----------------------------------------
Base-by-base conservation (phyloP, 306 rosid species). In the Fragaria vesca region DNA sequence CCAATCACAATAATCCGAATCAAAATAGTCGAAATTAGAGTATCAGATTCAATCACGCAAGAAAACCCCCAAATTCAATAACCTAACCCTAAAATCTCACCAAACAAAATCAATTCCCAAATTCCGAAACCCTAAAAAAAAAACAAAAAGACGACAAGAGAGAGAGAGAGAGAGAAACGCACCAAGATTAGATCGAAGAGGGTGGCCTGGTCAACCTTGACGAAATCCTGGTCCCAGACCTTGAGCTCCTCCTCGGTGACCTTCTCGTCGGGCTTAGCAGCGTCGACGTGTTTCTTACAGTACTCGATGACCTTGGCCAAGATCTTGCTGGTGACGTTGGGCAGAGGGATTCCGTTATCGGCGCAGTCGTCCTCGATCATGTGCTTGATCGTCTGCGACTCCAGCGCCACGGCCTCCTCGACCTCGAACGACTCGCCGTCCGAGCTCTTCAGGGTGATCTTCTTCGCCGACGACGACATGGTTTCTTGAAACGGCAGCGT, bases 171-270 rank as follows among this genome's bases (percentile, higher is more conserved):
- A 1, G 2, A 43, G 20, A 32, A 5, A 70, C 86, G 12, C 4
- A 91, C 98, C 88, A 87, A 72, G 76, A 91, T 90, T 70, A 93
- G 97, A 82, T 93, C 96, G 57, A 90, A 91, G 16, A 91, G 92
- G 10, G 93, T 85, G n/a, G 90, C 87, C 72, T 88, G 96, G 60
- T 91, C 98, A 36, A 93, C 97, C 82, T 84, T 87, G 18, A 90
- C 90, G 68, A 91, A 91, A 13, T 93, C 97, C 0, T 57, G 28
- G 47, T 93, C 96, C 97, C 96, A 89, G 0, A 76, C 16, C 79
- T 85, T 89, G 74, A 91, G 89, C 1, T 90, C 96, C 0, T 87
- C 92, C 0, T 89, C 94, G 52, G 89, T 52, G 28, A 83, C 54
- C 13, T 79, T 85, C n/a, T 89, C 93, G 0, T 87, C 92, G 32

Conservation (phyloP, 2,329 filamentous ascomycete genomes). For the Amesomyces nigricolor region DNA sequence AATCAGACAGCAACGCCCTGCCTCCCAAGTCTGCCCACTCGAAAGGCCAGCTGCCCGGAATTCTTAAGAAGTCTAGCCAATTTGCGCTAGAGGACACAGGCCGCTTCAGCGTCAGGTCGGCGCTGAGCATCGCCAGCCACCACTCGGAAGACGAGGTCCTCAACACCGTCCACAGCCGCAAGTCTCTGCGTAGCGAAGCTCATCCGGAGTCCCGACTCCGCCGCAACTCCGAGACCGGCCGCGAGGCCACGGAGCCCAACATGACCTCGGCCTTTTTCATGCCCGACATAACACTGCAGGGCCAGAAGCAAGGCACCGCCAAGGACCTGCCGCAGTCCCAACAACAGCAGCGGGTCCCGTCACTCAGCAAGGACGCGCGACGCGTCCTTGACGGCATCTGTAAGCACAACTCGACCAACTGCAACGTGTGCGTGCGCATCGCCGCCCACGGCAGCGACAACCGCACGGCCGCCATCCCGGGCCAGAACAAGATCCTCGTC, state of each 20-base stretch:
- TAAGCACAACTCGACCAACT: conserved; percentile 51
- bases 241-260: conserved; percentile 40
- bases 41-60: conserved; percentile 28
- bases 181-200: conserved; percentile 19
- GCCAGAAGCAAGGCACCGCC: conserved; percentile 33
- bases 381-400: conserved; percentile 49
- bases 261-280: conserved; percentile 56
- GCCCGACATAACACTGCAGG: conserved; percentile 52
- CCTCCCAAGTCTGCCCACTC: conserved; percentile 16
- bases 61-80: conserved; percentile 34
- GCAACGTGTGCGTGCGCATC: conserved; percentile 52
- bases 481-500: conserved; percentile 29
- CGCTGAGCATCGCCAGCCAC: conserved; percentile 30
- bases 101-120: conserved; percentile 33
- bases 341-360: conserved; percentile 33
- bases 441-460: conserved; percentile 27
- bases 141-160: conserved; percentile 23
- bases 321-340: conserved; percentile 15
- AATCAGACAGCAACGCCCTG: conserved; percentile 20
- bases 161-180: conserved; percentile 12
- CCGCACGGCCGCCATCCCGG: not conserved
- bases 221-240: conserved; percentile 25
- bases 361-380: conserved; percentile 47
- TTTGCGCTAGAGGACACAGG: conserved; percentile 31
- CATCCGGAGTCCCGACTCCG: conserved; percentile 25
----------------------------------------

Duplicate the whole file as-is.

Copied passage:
Base-by-base conservation (phyloP, 306 rosid species). In the Fragaria vesca region DNA sequence CCAATCACAATAATCCGAATCAAAATAGTCGAAATTAGAGTATCAGATTCAATCACGCAAGAAAACCCCCAAATTCAATAACCTAACCCTAAAATCTCACCAAACAAAATCAATTCCCAAATTCCGAAACCCTAAAAAAAAAACAAAAAGACGACAAGAGAGAGAGAGAGAGAGAAACGCACCAAGATTAGATCGAAGAGGGTGGCCTGGTCAACCTTGACGAAATCCTGGTCCCAGACCTTGAGCTCCTCCTCGGTGACCTTCTCGTCGGGCTTAGCAGCGTCGACGTGTTTCTTACAGTACTCGATGACCTTGGCCAAGATCTTGCTGGTGACGTTGGGCAGAGGGATTCCGTTATCGGCGCAGTCGTCCTCGATCATGTGCTTGATCGTCTGCGACTCCAGCGCCACGGCCTCCTCGACCTCGAACGACTCGCCGTCCGAGCTCTTCAGGGTGATCTTCTTCGCCGACGACGACATGGTTTCTTGAAACGGCAGCGT, bases 171-270 rank as follows among this genome's bases (percentile, higher is more conserved):
- A 1, G 2, A 43, G 20, A 32, A 5, A 70, C 86, G 12, C 4
- A 91, C 98, C 88, A 87, A 72, G 76, A 91, T 90, T 70, A 93
- G 97, A 82, T 93, C 96, G 57, A 90, A 91, G 16, A 91, G 92
- G 10, G 93, T 85, G n/a, G 90, C 87, C 72, T 88, G 96, G 60
- T 91, C 98, A 36, A 93, C 97, C 82, T 84, T 87, G 18, A 90
- C 90, G 68, A 91, A 91, A 13, T 93, C 97, C 0, T 57, G 28
- G 47, T 93, C 96, C 97, C 96, A 89, G 0, A 76, C 16, C 79
- T 85, T 89, G 74, A 91, G 89, C 1, T 90, C 96, C 0, T 87
- C 92, C 0, T 89, C 94, G 52, G 89, T 52, G 28, A 83, C 54
- C 13, T 79, T 85, C n/a, T 89, C 93, G 0, T 87, C 92, G 32

Conservation (phyloP, 2,329 filamentous ascomycete genomes). For the Amesomyces nigricolor region DNA sequence AATCAGACAGCAACGCCCTGCCTCCCAAGTCTGCCCACTCGAAAGGCCAGCTGCCCGGAATTCTTAAGAAGTCTAGCCAATTTGCGCTAGAGGACACAGGCCGCTTCAGCGTCAGGTCGGCGCTGAGCATCGCCAGCCACCACTCGGAAGACGAGGTCCTCAACACCGTCCACAGCCGCAAGTCTCTGCGTAGCGAAGCTCATCCGGAGTCCCGACTCCGCCGCAACTCCGAGACCGGCCGCGAGGCCACGGAGCCCAACATGACCTCGGCCTTTTTCATGCCCGACATAACACTGCAGGGCCAGAAGCAAGGCACCGCCAAGGACCTGCCGCAGTCCCAACAACAGCAGCGGGTCCCGTCACTCAGCAAGGACGCGCGACGCGTCCTTGACGGCATCTGTAAGCACAACTCGACCAACTGCAACGTGTGCGTGCGCATCGCCGCCCACGGCAGCGACAACCGCACGGCCGCCATCCCGGGCCAGAACAAGATCCTCGTC, state of each 20-base stretch:
- TAAGCACAACTCGACCAACT: conserved; percentile 51
- bases 241-260: conserved; percentile 40
- bases 41-60: conserved; percentile 28
- bases 181-200: conserved; percentile 19
- GCCAGAAGCAAGGCACCGCC: conserved; percentile 33
- bases 381-400: conserved; percentile 49
- bases 261-280: conserved; percentile 56
- GCCCGACATAACACTGCAGG: conserved; percentile 52
- CCTCCCAAGTCTGCCCACTC: conserved; percentile 16
- bases 61-80: conserved; percentile 34
- GCAACGTGTGCGTGCGCATC: conserved; percentile 52
- bases 481-500: conserved; percentile 29
- CGCTGAGCATCGCCAGCCAC: conserved; percentile 30
- bases 101-120: conserved; percentile 33
- bases 341-360: conserved; percentile 33
- bases 441-460: conserved; percentile 27
- bases 141-160: conserved; percentile 23
- bases 321-340: conserved; percentile 15
- AATCAGACAGCAACGCCCTG: conserved; percentile 20
- bases 161-180: conserved; percentile 12
- CCGCACGGCCGCCATCCCGG: not conserved
- bases 221-240: conserved; percentile 25
- bases 361-380: conserved; percentile 47
- TTTGCGCTAGAGGACACAGG: conserved; percentile 31
- CATCCGGAGTCCCGACTCCG: conserved; percentile 25